The 14th annual CYO "M" Club Indoor annual track and field meet scheduled to be held at the University of Maryland's Cole Field House Jan. 9 has been canceled for lack of sponsor.
According to Jerry McGee, director of the event for the last two years, the meet, considered one of the top meets of its kind in the U.S., had to be dropped this year because a sponsor couldn't be found to undertake the costs.
"The reason the meet is canceled is simply because of no money," said McGee, track coach at Catholic University. "The expense of operating the meet at Maryland was very reasonable. But you add that to the lack of TV time and the high costs of getting the athletes to come here are running the meets out of business. We never made a polcy of paying athletes to come here but things have changed. What some of them are asking to compete is outrageous.
"It's very depressing, not being able to obtain a sponsor," McGee said. "This is the classiest meet anywhere. We have had 16 world records set here in the meet's first 13 years. Last year's meet was not successful because we didn't get all the athletes we wanted.There were some weak performances. In addition to canceling the big meet, we have to cancel the high school meet, too, which usually had around 2,800 entrants."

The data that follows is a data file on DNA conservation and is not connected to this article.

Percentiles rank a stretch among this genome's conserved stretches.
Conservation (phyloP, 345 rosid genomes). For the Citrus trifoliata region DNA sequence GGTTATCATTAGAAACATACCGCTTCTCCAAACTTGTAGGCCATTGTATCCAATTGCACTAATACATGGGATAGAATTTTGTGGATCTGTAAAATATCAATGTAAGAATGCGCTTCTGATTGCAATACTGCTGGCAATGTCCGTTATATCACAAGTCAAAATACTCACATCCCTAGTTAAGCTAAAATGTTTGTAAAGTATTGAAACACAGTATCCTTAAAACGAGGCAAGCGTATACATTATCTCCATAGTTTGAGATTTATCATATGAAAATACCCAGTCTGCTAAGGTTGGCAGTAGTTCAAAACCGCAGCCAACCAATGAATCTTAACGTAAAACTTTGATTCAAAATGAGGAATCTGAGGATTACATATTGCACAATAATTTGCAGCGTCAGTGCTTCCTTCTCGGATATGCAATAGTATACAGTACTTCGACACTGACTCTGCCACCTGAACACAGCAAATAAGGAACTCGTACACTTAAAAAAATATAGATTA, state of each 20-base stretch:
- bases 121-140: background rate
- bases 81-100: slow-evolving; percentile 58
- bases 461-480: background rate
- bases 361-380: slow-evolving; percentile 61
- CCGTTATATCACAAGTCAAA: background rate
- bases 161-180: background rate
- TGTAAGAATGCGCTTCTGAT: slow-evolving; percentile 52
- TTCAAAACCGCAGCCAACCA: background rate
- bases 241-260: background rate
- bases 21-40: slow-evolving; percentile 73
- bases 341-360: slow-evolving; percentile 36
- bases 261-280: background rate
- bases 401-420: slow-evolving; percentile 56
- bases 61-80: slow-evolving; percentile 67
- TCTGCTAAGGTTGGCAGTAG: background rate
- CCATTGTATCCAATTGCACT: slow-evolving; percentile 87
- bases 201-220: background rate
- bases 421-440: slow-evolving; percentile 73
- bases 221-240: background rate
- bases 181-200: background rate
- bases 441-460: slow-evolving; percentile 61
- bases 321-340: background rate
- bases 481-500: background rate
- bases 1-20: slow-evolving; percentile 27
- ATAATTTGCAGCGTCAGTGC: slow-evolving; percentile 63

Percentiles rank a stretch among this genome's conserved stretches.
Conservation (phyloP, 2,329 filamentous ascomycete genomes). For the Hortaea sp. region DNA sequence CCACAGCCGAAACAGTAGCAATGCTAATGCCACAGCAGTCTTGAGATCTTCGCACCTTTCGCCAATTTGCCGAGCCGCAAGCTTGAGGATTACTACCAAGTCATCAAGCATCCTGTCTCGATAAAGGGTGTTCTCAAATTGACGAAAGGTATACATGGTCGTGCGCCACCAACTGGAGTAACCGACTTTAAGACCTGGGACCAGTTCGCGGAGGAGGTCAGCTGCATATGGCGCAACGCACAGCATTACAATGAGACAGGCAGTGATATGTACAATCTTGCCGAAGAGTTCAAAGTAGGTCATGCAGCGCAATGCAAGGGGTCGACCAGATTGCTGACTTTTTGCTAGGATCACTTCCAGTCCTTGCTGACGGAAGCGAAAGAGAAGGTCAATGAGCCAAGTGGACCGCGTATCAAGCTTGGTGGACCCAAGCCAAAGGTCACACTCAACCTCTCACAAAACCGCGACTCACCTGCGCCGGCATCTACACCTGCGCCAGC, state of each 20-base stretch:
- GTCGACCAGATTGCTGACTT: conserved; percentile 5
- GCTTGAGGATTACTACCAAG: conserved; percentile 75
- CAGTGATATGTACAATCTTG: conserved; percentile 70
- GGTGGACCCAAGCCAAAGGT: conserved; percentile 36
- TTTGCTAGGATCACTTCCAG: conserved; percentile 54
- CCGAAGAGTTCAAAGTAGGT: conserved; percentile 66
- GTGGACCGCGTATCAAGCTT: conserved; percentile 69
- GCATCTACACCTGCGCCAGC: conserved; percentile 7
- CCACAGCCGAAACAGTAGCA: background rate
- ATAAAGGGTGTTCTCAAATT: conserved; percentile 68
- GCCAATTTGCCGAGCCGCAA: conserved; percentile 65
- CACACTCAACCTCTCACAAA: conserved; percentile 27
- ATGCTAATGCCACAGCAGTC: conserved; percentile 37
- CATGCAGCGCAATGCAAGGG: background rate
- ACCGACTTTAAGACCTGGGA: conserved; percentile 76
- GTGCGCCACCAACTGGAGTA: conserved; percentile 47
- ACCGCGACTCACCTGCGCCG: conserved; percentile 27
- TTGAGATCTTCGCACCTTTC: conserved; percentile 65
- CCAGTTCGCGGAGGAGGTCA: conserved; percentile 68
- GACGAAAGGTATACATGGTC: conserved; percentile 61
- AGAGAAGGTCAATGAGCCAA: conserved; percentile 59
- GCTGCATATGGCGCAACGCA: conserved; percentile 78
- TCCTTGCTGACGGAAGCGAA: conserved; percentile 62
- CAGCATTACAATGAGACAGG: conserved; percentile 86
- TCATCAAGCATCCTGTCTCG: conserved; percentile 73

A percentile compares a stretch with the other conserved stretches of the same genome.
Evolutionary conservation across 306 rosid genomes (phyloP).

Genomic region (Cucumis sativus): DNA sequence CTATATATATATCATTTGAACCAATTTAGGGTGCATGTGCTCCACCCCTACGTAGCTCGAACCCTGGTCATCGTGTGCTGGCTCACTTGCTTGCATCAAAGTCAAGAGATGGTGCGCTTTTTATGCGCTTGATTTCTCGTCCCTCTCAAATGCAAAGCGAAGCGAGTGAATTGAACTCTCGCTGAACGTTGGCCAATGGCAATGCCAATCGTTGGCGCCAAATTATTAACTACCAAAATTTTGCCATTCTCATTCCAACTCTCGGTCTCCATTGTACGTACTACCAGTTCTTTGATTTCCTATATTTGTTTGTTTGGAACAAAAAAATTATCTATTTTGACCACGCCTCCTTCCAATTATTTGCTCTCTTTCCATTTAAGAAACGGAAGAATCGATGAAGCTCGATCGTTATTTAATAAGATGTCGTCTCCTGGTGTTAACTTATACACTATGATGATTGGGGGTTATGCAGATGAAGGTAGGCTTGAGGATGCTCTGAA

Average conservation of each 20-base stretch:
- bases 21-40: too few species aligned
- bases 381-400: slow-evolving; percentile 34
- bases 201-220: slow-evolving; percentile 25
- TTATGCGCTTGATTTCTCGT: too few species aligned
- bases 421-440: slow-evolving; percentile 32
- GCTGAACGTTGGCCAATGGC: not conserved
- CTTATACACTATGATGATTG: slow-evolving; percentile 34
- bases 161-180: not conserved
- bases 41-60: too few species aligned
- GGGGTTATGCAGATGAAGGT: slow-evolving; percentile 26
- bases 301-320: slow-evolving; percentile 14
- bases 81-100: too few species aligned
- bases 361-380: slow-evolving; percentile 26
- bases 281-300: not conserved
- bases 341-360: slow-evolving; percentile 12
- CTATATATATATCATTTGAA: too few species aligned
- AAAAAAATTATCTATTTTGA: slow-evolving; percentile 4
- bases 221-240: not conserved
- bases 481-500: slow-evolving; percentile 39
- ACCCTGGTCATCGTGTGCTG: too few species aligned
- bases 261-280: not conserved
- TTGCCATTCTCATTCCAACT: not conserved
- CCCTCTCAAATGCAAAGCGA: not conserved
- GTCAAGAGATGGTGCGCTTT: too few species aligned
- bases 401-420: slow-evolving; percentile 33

McGee said he and Maryland Athletic Director Jim Kehoe are in agreement that the meet is indeed still a good one and they have not abandoned hope of it being run again.
"Right now, there isn't much hope of running the meet this year," McGee said. "I would say a meet of this caliber runs in the neighborhood of $75,000. It's rather expensive. But all the money either went back into the community or into scholarships. No one made any money out of this meet. Fortunately, we didn't lose any. I definitely want to hold the meet again in January of '82."
Over the last 13 years, 11 under the directorship of Bob Comstock, the meet brought in such great track names as Willie Davenport, John Carlos, Dwight Stones, Marty Liquori, the late Steve Prefontaine, Kip Keino and, of course, Renaldo Nehemiah. Despite several consecutive years of cold, dreary weather, the meet averaged more than 9,000 in attendance.
"I'm disappointed the meet has to be dropped," said Comstock, an attorney and the man given credit for starting the meet. "All the meet needs is a corporate sponsor to back it. The talent is available and the area is a desirable place to hold the meet. I know this meet made careers for a lot of track people."